The main object of this invention is to provide a safety valve for use in conjunction with pipelines which convey flammable liquids or gasses or liquids and gasses which may be considered toxic and wherein the pipelines may be subject to excessive vibrations or high temperatures which could cause failure of the pipelines. The safety valve is constructed to automatically close responsive to being subjected to vibrations above a predetermined magnitude or temperatures above a predetermined maximum temperature to thus close the associated pipeline against the flow of fluent materials therethrough.
Furthermore, the safety valve is, however, equipped with an exteriorally operably reset mechanism whereby, in the event the pipeline experiences vibrations or high temperatures sufficient to close the valve, the valve may be manually reopened in the event inspection of the pipeline, subsequent to the valve being closed, results in a determination that the pipeline is in fact fully operational as designed.
The main object of this invention is to provide a safety valve for a pipeline or the like utilized to convey fluids and which valve will be operational to automatically close reponsive to the pipeline or valve being subject to excessive vibrations.
Another object of this invention in accordance with the immediately preceding object is to provide a safety valve which will also be operative to automatically close responsive to the valve being exposed to extreme heat above a predetermined maximum temperature.
Yet another object of this invention is to provide a safety valve in accordance with the preceding objects and which may be reset in the event the pipeline is determined to be fully operational after the valve has automatically closed as a result of experiencing excessive vibrations or being exposed to extreme heat.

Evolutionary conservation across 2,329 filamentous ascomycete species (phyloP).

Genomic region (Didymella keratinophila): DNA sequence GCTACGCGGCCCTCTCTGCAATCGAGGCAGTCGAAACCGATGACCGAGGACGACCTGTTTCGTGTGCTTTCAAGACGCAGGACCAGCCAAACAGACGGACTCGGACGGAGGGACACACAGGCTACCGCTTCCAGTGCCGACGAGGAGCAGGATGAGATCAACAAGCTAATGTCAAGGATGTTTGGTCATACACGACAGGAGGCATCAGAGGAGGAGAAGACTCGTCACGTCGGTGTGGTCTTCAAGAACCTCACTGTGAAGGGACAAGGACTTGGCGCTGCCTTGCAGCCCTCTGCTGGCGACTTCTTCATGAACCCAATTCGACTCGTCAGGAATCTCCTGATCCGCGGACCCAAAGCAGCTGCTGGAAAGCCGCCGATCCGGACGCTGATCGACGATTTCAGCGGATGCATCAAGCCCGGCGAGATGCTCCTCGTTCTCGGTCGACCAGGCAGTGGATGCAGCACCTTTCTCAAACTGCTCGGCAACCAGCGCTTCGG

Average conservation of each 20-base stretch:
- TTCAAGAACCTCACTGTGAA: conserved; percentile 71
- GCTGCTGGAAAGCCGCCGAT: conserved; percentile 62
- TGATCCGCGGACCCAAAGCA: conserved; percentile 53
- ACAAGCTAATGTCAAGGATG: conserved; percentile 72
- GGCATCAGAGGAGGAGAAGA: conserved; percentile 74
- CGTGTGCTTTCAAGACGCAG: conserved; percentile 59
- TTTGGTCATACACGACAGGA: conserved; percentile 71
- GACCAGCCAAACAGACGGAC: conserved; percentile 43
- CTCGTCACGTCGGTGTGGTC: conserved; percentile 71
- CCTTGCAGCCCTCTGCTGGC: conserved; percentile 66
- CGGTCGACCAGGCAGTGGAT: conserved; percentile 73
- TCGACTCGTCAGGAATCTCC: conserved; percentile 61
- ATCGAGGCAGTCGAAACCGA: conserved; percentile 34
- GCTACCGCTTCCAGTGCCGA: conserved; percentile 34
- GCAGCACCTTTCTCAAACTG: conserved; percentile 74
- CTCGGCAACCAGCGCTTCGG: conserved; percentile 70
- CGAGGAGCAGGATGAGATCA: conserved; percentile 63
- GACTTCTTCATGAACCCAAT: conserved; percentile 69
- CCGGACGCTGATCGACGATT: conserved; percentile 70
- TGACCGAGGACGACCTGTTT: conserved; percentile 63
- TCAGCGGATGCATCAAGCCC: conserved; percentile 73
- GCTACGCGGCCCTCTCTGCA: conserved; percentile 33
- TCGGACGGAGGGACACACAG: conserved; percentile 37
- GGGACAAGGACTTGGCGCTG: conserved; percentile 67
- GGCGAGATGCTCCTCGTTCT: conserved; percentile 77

A further object of this invention is to provide a safety valve which is wholly mechanical in its automatic closing operation.
A further object of this invention is to provide a safety valve of the resettable type and which includes structure for mechanical reset, only, of the valve.
A final object of this invention to be specifically enumerated herein is to provide a safety valve with reset in accordance with the preceding objects and which will conform to conventional forms of manufacture, be of simple construction and automatic in operation so as to provide a device that will be economically feasible, long-lasting and relatively trouble free in operation.
These together with other objects and advantages which will become subsequently apparent reside in the details of construction and operation as more fully hereinafter described and claimed, reference being had to the accompanying drawings forming a part hereof, wherein like numerals refer to like parts throughout.
FIG. 1 is a perspective view of the valve as seen from the downstream end thereof;
FIG. 2 is an end elevational view of the valve as seen from the upstream end thereof;
FIG. 3 is an enlarged vertical sectional view taken substantially upon the plane indicated by the section line 3--3 of FIG. 1 and with the valve member of the valve retained in an open position;
FIG. 4 is a transverse vertical sectional view taken substantially upon the plane indicated by the section line 4--4 of FIG. 3;
FIG. 5 is a longitudinal vertical sectional view similar to FIG. 3 but illustrating the valve member in a closed position as a result of breakage of the frangeable valve member retaining means;
FIG. 6 is a fragmentary horizontal sectional view taken substantially upon the plane indicated by the section line 6--6 of FIG. 5;
FIG. 7 is a longitudinal vertical sectional view similar to FIG. 3, but illustrating the valve member in a closed position as a result of melting of the fuseable link portion of the retaining means; and